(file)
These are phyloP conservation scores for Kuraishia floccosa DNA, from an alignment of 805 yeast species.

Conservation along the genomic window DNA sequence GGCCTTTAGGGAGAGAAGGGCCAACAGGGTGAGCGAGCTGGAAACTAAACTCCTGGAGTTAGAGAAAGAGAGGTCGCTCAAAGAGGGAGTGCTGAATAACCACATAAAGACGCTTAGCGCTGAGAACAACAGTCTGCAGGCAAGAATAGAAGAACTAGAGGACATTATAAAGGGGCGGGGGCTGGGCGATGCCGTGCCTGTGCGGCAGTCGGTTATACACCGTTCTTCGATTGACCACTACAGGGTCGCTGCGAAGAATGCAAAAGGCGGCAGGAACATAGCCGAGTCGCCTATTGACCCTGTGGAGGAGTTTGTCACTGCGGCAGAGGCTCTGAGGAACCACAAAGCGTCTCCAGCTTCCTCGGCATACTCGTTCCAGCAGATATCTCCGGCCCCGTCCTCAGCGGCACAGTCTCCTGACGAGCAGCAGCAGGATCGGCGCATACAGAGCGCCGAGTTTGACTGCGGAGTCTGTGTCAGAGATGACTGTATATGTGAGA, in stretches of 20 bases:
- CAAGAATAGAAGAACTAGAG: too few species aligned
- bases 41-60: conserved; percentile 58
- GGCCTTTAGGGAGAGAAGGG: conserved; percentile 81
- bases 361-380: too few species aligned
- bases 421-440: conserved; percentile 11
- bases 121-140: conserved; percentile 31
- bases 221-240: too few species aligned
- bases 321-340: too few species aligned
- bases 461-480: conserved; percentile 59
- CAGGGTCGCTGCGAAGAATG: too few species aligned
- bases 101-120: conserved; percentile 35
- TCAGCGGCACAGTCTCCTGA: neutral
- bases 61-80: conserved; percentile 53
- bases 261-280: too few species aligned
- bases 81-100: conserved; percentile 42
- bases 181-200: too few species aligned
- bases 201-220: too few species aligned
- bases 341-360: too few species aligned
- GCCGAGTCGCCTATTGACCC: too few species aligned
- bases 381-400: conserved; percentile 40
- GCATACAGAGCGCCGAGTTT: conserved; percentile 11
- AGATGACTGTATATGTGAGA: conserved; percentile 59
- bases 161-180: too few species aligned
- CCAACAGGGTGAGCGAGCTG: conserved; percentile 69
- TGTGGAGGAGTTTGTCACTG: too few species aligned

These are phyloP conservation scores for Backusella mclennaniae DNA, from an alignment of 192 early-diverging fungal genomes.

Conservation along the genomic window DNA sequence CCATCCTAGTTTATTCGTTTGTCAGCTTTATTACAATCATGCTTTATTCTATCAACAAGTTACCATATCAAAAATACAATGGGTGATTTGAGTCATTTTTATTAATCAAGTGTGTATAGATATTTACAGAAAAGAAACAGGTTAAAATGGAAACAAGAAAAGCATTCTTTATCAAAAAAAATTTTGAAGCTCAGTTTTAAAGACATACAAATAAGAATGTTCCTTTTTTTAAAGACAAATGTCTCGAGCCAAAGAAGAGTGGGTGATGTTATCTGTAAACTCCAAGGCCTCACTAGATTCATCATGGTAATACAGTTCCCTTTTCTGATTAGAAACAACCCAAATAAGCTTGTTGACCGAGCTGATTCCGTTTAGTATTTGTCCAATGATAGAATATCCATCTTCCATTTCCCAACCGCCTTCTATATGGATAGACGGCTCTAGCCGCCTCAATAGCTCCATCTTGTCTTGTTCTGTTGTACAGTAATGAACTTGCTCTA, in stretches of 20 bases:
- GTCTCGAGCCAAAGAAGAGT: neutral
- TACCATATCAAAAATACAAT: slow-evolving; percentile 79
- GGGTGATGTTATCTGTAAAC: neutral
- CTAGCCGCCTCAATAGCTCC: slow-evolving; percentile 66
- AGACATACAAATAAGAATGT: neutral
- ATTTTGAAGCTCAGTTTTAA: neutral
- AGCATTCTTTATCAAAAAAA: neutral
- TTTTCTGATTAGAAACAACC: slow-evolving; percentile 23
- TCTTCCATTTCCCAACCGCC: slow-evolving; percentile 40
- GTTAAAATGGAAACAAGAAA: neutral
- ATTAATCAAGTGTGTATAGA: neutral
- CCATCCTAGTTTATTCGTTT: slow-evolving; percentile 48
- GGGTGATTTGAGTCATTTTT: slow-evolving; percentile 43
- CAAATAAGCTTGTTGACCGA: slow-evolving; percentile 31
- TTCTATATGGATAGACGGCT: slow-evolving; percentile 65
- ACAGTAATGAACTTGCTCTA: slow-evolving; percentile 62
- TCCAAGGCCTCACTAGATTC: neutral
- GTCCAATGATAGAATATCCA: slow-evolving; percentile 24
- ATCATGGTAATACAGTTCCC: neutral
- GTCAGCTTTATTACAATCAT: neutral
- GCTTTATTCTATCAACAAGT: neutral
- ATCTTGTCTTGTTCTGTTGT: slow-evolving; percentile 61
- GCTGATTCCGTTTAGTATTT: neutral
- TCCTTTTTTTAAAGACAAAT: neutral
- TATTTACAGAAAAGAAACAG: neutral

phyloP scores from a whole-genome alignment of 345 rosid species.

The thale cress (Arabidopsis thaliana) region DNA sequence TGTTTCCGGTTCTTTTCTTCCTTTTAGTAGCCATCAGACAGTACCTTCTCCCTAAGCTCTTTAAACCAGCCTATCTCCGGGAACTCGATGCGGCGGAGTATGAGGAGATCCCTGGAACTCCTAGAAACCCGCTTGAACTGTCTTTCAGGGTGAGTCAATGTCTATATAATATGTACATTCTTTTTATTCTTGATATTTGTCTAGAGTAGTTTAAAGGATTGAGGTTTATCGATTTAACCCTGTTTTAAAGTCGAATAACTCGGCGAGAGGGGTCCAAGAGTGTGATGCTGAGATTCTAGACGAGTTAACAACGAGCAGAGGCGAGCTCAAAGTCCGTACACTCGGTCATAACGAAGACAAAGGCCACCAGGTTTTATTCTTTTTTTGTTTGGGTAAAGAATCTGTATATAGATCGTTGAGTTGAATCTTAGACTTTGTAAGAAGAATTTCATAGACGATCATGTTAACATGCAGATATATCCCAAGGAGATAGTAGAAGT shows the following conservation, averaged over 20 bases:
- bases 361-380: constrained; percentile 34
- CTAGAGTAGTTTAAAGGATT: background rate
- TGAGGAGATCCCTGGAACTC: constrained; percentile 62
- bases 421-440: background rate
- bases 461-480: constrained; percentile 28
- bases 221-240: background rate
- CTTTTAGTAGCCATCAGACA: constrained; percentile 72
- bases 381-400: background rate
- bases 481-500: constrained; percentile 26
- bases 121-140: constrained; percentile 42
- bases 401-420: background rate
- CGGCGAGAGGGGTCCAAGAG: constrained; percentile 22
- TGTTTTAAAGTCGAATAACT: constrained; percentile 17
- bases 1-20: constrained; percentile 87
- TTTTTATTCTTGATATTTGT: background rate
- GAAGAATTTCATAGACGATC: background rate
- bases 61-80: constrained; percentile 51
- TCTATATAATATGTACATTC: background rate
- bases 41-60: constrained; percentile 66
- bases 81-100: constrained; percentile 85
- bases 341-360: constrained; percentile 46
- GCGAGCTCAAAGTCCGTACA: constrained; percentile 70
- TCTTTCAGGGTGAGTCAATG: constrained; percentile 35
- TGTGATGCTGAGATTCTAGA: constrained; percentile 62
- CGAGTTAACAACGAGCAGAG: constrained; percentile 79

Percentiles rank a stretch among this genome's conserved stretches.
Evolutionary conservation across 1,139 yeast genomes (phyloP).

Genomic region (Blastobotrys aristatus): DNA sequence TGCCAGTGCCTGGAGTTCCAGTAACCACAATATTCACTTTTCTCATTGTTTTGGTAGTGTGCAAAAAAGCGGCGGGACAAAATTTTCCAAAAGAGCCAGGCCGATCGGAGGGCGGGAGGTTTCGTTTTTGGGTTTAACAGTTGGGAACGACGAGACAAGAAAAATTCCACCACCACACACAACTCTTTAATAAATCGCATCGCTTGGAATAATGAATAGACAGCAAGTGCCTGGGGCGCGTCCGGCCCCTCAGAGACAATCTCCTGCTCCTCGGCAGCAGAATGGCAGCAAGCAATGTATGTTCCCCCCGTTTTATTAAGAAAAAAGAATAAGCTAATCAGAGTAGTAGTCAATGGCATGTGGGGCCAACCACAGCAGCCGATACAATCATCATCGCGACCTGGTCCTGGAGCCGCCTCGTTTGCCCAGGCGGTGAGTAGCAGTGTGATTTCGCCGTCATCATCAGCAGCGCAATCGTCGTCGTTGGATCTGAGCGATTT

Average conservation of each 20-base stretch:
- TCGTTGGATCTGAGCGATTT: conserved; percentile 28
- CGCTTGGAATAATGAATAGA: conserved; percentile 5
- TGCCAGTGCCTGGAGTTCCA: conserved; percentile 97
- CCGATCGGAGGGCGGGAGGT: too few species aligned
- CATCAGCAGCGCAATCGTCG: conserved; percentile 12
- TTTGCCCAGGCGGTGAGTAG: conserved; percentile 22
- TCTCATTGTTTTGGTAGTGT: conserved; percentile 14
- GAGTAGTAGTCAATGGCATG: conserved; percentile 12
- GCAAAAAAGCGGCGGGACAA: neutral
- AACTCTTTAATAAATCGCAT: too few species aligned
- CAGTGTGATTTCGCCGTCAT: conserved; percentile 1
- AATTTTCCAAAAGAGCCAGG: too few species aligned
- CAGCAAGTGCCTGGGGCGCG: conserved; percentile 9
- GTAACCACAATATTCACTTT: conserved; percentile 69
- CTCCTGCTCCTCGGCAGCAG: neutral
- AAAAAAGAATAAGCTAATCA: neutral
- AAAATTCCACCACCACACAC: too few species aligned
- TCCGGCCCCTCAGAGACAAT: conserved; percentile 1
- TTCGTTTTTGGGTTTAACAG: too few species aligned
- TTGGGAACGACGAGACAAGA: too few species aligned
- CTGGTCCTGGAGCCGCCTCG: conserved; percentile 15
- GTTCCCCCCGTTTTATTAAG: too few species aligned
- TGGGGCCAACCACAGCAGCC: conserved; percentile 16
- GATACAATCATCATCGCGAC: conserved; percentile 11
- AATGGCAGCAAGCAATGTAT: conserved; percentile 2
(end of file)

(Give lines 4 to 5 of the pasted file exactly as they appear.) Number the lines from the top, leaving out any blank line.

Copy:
- bases 41-60: conserved; percentile 58
- GGCCTTTAGGGAGAGAAGGG: conserved; percentile 81